By: Ray Bennett, The Hollywood Reporter
Veteran director Brian De Palma’s filmmaking skills have seldom been as razor sharp as they are in his sensational new film about members of a U.S. Army squad who rape and murder a 15-year-old Iraqi girl and slay her family.
Made on HD video and employing images from digital cameras, video recorders, Internet uploads and old-fashioned film, De Palma’s movie is a ferocious argument against the engagement in Iraq for what it is doing to everyone involved.
Made so expertly that it appears to be assembled from genuine footage, the film details the extraordinary psychological pressure suffered by young soldiers on checkpoint duty in occupied areas of Iraq, and then follows one unit as two of its members skew monstrously out of control.
De Palma’s screenplay is outstanding, and he draws wonderfully naturalistic performances from his youthful cast. Sympathetic to the young men who lose their way in horrible circumstances but unflinching in its depiction of the horrors that can result, the film is harrowing, but it should find responsive audiences everywhere.
A fictional story based on real events, “Redacted” distills images from an array of sources to tell its story, beginning with those captured by Angel Salazar (Izzy Diaz), a young soldier who hopes they will buy his way into film school. Clean-cut Lawyer McCoy (Rob Devaney) also wields a video camera, but Salazar goes to extremes making a daily record of almost everything he sees.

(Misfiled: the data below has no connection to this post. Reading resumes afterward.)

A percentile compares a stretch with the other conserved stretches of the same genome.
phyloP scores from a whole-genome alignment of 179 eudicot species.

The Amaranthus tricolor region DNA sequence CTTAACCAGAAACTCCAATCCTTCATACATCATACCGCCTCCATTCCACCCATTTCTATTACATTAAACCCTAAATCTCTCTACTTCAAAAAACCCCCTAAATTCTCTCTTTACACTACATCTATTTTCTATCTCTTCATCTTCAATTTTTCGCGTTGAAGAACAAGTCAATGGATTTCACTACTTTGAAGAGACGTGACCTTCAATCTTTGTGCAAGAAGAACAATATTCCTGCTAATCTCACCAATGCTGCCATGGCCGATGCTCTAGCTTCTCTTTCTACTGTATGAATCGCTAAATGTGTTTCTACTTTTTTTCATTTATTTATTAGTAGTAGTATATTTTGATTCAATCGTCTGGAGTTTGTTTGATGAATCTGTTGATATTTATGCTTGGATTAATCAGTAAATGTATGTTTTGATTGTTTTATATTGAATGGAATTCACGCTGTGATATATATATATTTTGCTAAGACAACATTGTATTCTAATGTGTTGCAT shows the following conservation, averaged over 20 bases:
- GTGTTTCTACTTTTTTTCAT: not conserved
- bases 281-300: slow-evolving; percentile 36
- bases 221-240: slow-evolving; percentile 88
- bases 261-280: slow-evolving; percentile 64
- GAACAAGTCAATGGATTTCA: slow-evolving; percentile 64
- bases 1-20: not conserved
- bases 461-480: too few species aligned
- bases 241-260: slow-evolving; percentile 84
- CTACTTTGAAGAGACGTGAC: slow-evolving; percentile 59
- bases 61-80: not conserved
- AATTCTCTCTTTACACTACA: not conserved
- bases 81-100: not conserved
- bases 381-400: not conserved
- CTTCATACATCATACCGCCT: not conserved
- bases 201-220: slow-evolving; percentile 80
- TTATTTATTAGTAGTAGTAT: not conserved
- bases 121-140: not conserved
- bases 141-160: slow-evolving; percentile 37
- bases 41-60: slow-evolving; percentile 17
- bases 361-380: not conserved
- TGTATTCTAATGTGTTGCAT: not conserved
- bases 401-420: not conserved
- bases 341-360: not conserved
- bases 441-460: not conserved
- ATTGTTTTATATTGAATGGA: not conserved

That includes conversations with the other guys in the unit: Reno Flake (Patrick Carroll), a doper whose name is apt; B.B. Rush (Daniel Stewart Sherman), a blowhard with a lot of body fat; Gabe Blix (Kel O’Neill), who likes to read John O’Hara; and two sergeants, Sweet (Ty Jones) and Vazques (Mike Figueroa). They goof around for the camera off duty and Salazar even records them on duty so that when one of them is blown to pieces by a bomb left in roadside trash, he gets it all.
By then, footage from a French documentary about the unit has made clear how the monotony and constant fear of maintaining checkpoints grinds the men down. Constantly being told they have to remain on duty for a further tour, they are drained and on edge. The docu reports that over 24 months 2,000 Iraqis were killed at checkpoints with only 60 proven to be insurgents. In one such incident, a pregnant woman and her baby are killed when her brother, taking her to the hospital, races through the unit’s checkpoint thinking he’s been waved on.
Rush and Flake are especially vulnerable to demonizing an enemy that they don’t recognize or understand. Their plan to rape the daughter of a Sunni man recently arrested comes up almost idly but then becomes one of deadly intent.
De Palma uses all his considerable talent to make clear what has happened to these young men and the performances, especially by Carroll as the callously indifferent Flake and Devaney as the conscience stricken McCoy, are first rate.
The director makes great use of Handel’s “Sarabande” in the picture, the somber tones familiar as the main title music in Kubrick’s “Barry Lyndon.” It’s a reminder that nothing depicted in this film is new and that it’s a shame it needs to be told again.